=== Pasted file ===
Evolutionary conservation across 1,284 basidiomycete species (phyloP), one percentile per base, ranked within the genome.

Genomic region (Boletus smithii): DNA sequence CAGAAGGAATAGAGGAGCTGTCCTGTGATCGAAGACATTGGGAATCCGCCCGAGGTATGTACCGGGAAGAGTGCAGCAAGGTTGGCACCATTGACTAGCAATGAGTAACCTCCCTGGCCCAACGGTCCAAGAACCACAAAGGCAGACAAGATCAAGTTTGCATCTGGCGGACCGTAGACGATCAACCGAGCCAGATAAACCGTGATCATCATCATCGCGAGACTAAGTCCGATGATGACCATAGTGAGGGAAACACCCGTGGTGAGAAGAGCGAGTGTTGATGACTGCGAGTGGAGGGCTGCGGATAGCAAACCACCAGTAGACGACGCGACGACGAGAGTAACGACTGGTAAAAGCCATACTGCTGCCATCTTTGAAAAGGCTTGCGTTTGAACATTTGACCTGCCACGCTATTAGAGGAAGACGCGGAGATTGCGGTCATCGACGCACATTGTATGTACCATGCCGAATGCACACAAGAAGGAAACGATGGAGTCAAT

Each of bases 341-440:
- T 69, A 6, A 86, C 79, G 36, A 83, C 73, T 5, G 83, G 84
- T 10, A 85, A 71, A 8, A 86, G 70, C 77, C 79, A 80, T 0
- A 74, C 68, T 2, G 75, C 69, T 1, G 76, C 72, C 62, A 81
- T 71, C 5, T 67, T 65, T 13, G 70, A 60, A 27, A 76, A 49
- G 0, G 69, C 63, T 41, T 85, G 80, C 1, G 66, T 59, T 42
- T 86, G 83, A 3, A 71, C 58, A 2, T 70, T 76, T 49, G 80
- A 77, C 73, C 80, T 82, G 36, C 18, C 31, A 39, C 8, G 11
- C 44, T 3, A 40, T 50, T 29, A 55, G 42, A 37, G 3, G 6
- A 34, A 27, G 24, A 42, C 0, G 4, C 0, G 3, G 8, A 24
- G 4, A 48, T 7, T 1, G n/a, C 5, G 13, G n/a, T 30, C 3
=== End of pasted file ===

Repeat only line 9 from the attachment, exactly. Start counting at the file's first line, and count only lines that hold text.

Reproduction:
- T 86, G 83, A 3, A 71, C 58, A 2, T 70, T 76, T 49, G 80